The EXACT amount of time your child should be spending on the internet before it hurts their school results – and how much will HELP their grades
- Recent study revealed recommended hours children should be spending online
- Those who spend multiple hours gaming tend to receive poorer school grades
- Study also said girls have a ‘slightly higher’ risk of internet and gaming addiction
Children should spend no more than two hours a day in front of a screen before their school work starts to suffer, research shows.
The University of NSW study found if this blew out to more than four hours, students saw a 17 per cent dip in their ability to beat their peers at maths.
NAPLAN reading scores also suffered, with kids who spend too long gaming 15 per cent less likely to achieve a higher mark than their classmates.
Students from a very young age can develop an addiction to gaming or the internet if not supervised (stock image)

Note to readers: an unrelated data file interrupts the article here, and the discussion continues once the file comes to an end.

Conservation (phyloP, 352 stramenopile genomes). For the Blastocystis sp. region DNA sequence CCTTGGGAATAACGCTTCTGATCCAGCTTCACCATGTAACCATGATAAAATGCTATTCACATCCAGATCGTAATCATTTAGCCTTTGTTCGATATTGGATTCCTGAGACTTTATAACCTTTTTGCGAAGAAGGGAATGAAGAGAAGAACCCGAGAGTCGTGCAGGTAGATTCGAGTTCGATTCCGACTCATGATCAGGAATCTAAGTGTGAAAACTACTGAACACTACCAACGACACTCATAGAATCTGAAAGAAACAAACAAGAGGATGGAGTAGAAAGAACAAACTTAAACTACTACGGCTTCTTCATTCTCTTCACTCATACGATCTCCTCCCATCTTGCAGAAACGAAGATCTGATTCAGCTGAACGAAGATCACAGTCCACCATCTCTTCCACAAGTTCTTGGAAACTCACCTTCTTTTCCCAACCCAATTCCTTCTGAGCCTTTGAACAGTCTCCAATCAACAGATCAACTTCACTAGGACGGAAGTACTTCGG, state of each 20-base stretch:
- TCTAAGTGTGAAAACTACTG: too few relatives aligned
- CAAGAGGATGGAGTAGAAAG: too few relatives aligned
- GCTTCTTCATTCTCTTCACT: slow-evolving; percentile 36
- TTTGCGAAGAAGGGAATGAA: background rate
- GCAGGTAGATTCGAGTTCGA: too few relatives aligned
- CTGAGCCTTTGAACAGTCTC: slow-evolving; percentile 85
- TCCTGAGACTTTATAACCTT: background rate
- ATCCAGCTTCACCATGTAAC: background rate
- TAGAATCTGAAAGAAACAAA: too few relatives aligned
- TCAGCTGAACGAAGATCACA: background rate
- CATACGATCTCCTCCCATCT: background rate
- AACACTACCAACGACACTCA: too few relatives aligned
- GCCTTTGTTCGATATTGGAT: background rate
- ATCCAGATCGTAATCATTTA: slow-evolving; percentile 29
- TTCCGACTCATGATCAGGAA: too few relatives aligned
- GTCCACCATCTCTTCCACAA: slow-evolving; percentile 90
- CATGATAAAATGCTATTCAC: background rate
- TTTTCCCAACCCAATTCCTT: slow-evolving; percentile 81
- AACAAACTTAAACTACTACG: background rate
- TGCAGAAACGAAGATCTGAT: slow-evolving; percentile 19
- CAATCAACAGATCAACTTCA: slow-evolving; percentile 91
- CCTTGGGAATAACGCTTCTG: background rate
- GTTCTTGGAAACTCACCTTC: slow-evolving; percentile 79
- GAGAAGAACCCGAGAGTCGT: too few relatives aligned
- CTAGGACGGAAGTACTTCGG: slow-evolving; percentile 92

However, children who scrolled through their phones or played video games for one to two hours a night were actually 13 per cent more likely to do better at reading than those whose parents banned screens in school nights.
Raaj Kishore Biswas, who conducted the research on behalf of UNSW, said parental supervision was the crucial aspect of the study.
‘The results showed parental monitoring and/or self-regulation of timing and intensity of internet use and gaming are essential to prevent negative effects on academic performance,’ he told the Daily Telegraph.
Failing to monitor excessive time spent on devices could result in an early-life addiction, which saw some students constantly feeling lethargic due to a lack of regular sleep or opting to skip school.
The UNSW study, which incorporated data from Telethon Institute’s young minds matter survey, also revealed girls aged 11 to 17 were more likely to develop internet and gaming addiction than boys of the same age.
NSW Secondary Principals’ Council president Craig Petersen said gaming dependency needed to be addressed, particularly in those who sacrificed sleep.
‘As we know, the brain needs a certain amount of sleep each night,’ he said.
‘Other children who engage in excessive use of technology can also exhibit aggressive behaviour [at times] because they lack the social skills to interact with their peers and teachers.’